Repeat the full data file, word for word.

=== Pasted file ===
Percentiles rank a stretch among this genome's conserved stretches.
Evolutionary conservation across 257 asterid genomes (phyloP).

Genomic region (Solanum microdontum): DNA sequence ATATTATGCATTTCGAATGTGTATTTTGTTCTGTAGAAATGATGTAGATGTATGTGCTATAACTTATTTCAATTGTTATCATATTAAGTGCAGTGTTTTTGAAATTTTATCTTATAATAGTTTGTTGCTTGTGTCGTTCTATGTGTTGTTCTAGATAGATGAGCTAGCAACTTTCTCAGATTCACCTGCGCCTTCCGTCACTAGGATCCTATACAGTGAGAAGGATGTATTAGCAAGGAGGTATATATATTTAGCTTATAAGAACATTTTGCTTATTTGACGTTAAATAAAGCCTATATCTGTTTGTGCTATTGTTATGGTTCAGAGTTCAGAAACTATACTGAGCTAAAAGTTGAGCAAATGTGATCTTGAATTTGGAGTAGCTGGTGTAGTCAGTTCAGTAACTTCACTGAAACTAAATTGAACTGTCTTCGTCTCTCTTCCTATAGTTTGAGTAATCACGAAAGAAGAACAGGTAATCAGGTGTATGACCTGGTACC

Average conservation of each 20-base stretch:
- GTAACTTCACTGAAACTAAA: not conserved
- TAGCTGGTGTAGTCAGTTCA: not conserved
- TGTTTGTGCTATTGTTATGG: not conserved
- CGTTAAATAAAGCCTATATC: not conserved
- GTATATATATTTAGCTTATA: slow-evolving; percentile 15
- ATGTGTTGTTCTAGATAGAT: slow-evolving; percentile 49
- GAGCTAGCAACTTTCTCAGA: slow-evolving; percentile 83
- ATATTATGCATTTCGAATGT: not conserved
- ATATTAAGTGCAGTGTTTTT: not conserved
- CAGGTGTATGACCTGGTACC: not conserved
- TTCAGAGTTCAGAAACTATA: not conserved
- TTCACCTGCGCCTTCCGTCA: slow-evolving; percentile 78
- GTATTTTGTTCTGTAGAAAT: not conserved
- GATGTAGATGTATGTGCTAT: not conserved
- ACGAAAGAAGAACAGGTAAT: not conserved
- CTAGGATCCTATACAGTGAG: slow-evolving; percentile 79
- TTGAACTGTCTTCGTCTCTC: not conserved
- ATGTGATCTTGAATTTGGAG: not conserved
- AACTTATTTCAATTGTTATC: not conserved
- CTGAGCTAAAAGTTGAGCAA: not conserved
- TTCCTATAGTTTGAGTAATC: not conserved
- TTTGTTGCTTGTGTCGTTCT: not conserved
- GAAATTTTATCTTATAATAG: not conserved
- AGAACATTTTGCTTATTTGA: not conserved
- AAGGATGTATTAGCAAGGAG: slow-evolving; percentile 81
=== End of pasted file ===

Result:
Percentiles rank a stretch among this genome's conserved stretches.
Evolutionary conservation across 257 asterid genomes (phyloP).

Genomic region (Solanum microdontum): DNA sequence ATATTATGCATTTCGAATGTGTATTTTGTTCTGTAGAAATGATGTAGATGTATGTGCTATAACTTATTTCAATTGTTATCATATTAAGTGCAGTGTTTTTGAAATTTTATCTTATAATAGTTTGTTGCTTGTGTCGTTCTATGTGTTGTTCTAGATAGATGAGCTAGCAACTTTCTCAGATTCACCTGCGCCTTCCGTCACTAGGATCCTATACAGTGAGAAGGATGTATTAGCAAGGAGGTATATATATTTAGCTTATAAGAACATTTTGCTTATTTGACGTTAAATAAAGCCTATATCTGTTTGTGCTATTGTTATGGTTCAGAGTTCAGAAACTATACTGAGCTAAAAGTTGAGCAAATGTGATCTTGAATTTGGAGTAGCTGGTGTAGTCAGTTCAGTAACTTCACTGAAACTAAATTGAACTGTCTTCGTCTCTCTTCCTATAGTTTGAGTAATCACGAAAGAAGAACAGGTAATCAGGTGTATGACCTGGTACC

Average conservation of each 20-base stretch:
- GTAACTTCACTGAAACTAAA: not conserved
- TAGCTGGTGTAGTCAGTTCA: not conserved
- TGTTTGTGCTATTGTTATGG: not conserved
- CGTTAAATAAAGCCTATATC: not conserved
- GTATATATATTTAGCTTATA: slow-evolving; percentile 15
- ATGTGTTGTTCTAGATAGAT: slow-evolving; percentile 49
- GAGCTAGCAACTTTCTCAGA: slow-evolving; percentile 83
- ATATTATGCATTTCGAATGT: not conserved
- ATATTAAGTGCAGTGTTTTT: not conserved
- CAGGTGTATGACCTGGTACC: not conserved
- TTCAGAGTTCAGAAACTATA: not conserved
- TTCACCTGCGCCTTCCGTCA: slow-evolving; percentile 78
- GTATTTTGTTCTGTAGAAAT: not conserved
- GATGTAGATGTATGTGCTAT: not conserved
- ACGAAAGAAGAACAGGTAAT: not conserved
- CTAGGATCCTATACAGTGAG: slow-evolving; percentile 79
- TTGAACTGTCTTCGTCTCTC: not conserved
- ATGTGATCTTGAATTTGGAG: not conserved
- AACTTATTTCAATTGTTATC: not conserved
- CTGAGCTAAAAGTTGAGCAA: not conserved
- TTCCTATAGTTTGAGTAATC: not conserved
- TTTGTTGCTTGTGTCGTTCT: not conserved
- GAAATTTTATCTTATAATAG: not conserved
- AGAACATTTTGCTTATTTGA: not conserved
- AAGGATGTATTAGCAAGGAG: slow-evolving; percentile 81